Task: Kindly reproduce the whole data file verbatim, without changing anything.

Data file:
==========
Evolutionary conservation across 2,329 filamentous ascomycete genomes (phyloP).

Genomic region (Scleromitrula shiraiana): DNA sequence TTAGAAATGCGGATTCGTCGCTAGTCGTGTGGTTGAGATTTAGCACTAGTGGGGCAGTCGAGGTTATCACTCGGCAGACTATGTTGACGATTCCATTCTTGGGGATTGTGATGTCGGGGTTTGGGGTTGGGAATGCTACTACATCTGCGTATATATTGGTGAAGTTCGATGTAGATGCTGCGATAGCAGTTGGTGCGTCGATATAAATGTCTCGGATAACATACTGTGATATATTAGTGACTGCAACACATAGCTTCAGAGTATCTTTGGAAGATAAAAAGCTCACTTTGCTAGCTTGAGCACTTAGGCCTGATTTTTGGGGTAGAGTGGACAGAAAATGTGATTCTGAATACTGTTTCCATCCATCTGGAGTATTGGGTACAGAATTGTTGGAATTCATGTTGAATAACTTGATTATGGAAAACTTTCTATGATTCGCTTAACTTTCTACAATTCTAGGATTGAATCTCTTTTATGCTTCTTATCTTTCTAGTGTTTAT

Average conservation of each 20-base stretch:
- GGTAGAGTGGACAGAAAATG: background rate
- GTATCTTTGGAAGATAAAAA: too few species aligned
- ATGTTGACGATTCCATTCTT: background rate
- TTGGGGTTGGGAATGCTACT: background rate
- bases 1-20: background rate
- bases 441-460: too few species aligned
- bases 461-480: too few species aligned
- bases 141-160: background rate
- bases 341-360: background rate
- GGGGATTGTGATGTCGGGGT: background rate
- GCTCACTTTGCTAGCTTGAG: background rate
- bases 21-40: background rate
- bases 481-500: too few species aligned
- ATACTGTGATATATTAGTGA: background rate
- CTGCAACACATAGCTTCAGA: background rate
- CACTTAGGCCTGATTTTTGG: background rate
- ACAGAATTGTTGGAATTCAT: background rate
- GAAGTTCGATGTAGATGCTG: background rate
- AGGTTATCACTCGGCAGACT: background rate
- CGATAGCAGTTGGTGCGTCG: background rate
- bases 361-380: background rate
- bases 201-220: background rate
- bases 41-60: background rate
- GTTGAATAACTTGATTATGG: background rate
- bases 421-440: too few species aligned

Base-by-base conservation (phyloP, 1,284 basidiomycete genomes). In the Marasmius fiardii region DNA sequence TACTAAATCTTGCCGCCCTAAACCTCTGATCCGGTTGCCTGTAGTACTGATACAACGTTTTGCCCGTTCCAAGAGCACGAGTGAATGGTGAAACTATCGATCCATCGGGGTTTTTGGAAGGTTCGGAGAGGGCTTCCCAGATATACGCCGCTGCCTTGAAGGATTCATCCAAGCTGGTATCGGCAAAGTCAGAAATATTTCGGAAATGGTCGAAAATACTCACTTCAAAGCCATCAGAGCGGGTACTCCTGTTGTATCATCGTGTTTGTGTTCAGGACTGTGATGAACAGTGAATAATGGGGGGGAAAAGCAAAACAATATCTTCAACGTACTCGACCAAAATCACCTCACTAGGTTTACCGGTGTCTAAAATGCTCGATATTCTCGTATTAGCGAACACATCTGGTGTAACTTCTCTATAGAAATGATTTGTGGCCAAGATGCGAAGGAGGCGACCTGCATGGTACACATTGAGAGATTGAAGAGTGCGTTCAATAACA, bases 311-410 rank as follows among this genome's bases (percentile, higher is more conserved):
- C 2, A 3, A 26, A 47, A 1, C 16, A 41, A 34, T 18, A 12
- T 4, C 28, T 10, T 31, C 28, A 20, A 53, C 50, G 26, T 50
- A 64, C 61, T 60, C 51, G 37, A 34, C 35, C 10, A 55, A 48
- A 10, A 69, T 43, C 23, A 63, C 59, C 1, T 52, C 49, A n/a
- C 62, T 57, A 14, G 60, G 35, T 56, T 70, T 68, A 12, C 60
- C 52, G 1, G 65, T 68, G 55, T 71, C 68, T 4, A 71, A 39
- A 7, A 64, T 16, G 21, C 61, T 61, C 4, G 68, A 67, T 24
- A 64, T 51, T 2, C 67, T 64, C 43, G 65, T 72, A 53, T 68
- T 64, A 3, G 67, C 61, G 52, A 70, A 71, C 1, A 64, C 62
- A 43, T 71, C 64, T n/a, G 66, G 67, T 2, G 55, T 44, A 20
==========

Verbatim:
Evolutionary conservation across 2,329 filamentous ascomycete genomes (phyloP).

Genomic region (Scleromitrula shiraiana): DNA sequence TTAGAAATGCGGATTCGTCGCTAGTCGTGTGGTTGAGATTTAGCACTAGTGGGGCAGTCGAGGTTATCACTCGGCAGACTATGTTGACGATTCCATTCTTGGGGATTGTGATGTCGGGGTTTGGGGTTGGGAATGCTACTACATCTGCGTATATATTGGTGAAGTTCGATGTAGATGCTGCGATAGCAGTTGGTGCGTCGATATAAATGTCTCGGATAACATACTGTGATATATTAGTGACTGCAACACATAGCTTCAGAGTATCTTTGGAAGATAAAAAGCTCACTTTGCTAGCTTGAGCACTTAGGCCTGATTTTTGGGGTAGAGTGGACAGAAAATGTGATTCTGAATACTGTTTCCATCCATCTGGAGTATTGGGTACAGAATTGTTGGAATTCATGTTGAATAACTTGATTATGGAAAACTTTCTATGATTCGCTTAACTTTCTACAATTCTAGGATTGAATCTCTTTTATGCTTCTTATCTTTCTAGTGTTTAT

Average conservation of each 20-base stretch:
- GGTAGAGTGGACAGAAAATG: background rate
- GTATCTTTGGAAGATAAAAA: too few species aligned
- ATGTTGACGATTCCATTCTT: background rate
- TTGGGGTTGGGAATGCTACT: background rate
- bases 1-20: background rate
- bases 441-460: too few species aligned
- bases 461-480: too few species aligned
- bases 141-160: background rate
- bases 341-360: background rate
- GGGGATTGTGATGTCGGGGT: background rate
- GCTCACTTTGCTAGCTTGAG: background rate
- bases 21-40: background rate
- bases 481-500: too few species aligned
- ATACTGTGATATATTAGTGA: background rate
- CTGCAACACATAGCTTCAGA: background rate
- CACTTAGGCCTGATTTTTGG: background rate
- ACAGAATTGTTGGAATTCAT: background rate
- GAAGTTCGATGTAGATGCTG: background rate
- AGGTTATCACTCGGCAGACT: background rate
- CGATAGCAGTTGGTGCGTCG: background rate
- bases 361-380: background rate
- bases 201-220: background rate
- bases 41-60: background rate
- GTTGAATAACTTGATTATGG: background rate
- bases 421-440: too few species aligned

Base-by-base conservation (phyloP, 1,284 basidiomycete genomes). In the Marasmius fiardii region DNA sequence TACTAAATCTTGCCGCCCTAAACCTCTGATCCGGTTGCCTGTAGTACTGATACAACGTTTTGCCCGTTCCAAGAGCACGAGTGAATGGTGAAACTATCGATCCATCGGGGTTTTTGGAAGGTTCGGAGAGGGCTTCCCAGATATACGCCGCTGCCTTGAAGGATTCATCCAAGCTGGTATCGGCAAAGTCAGAAATATTTCGGAAATGGTCGAAAATACTCACTTCAAAGCCATCAGAGCGGGTACTCCTGTTGTATCATCGTGTTTGTGTTCAGGACTGTGATGAACAGTGAATAATGGGGGGGAAAAGCAAAACAATATCTTCAACGTACTCGACCAAAATCACCTCACTAGGTTTACCGGTGTCTAAAATGCTCGATATTCTCGTATTAGCGAACACATCTGGTGTAACTTCTCTATAGAAATGATTTGTGGCCAAGATGCGAAGGAGGCGACCTGCATGGTACACATTGAGAGATTGAAGAGTGCGTTCAATAACA, bases 311-410 rank as follows among this genome's bases (percentile, higher is more conserved):
- C 2, A 3, A 26, A 47, A 1, C 16, A 41, A 34, T 18, A 12
- T 4, C 28, T 10, T 31, C 28, A 20, A 53, C 50, G 26, T 50
- A 64, C 61, T 60, C 51, G 37, A 34, C 35, C 10, A 55, A 48
- A 10, A 69, T 43, C 23, A 63, C 59, C 1, T 52, C 49, A n/a
- C 62, T 57, A 14, G 60, G 35, T 56, T 70, T 68, A 12, C 60
- C 52, G 1, G 65, T 68, G 55, T 71, C 68, T 4, A 71, A 39
- A 7, A 64, T 16, G 21, C 61, T 61, C 4, G 68, A 67, T 24
- A 64, T 51, T 2, C 67, T 64, C 43, G 65, T 72, A 53, T 68
- T 64, A 3, G 67, C 61, G 52, A 70, A 71, C 1, A 64, C 62
- A 43, T 71, C 64, T n/a, G 66, G 67, T 2, G 55, T 44, A 20